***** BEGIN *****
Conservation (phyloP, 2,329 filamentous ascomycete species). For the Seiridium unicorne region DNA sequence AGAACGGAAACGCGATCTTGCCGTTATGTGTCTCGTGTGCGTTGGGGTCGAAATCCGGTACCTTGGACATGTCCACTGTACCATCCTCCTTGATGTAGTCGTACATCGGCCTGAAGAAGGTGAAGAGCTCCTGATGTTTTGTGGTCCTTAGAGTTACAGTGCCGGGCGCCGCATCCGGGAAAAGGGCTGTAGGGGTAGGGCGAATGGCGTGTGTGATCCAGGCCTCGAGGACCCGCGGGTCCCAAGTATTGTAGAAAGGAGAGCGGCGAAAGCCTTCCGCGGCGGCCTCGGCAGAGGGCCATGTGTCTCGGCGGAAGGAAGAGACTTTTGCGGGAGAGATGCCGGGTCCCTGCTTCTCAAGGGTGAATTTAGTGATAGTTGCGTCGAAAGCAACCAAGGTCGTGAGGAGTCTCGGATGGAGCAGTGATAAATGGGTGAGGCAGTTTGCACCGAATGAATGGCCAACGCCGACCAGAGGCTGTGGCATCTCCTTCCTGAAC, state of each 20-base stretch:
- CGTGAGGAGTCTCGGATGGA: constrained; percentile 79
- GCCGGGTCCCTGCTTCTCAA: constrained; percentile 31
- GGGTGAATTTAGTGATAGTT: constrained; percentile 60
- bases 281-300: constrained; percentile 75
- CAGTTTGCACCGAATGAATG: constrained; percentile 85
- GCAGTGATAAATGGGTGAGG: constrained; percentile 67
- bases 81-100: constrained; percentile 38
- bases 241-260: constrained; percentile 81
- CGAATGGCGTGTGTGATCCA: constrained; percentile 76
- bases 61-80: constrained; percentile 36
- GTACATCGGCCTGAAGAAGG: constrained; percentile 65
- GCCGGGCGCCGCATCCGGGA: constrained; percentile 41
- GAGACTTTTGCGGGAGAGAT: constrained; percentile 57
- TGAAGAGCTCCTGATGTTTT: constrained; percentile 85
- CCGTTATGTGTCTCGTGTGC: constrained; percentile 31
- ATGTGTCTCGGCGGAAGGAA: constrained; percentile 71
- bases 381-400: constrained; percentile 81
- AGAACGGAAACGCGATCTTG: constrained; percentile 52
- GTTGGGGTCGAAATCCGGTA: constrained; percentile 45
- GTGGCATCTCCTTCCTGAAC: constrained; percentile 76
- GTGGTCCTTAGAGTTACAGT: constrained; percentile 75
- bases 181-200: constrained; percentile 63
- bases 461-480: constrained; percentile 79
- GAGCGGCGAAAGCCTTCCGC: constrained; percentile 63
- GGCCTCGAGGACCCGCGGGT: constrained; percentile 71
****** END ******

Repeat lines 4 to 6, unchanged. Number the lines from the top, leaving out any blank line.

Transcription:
- GGGTGAATTTAGTGATAGTT: constrained; percentile 60
- bases 281-300: constrained; percentile 75
- CAGTTTGCACCGAATGAATG: constrained; percentile 85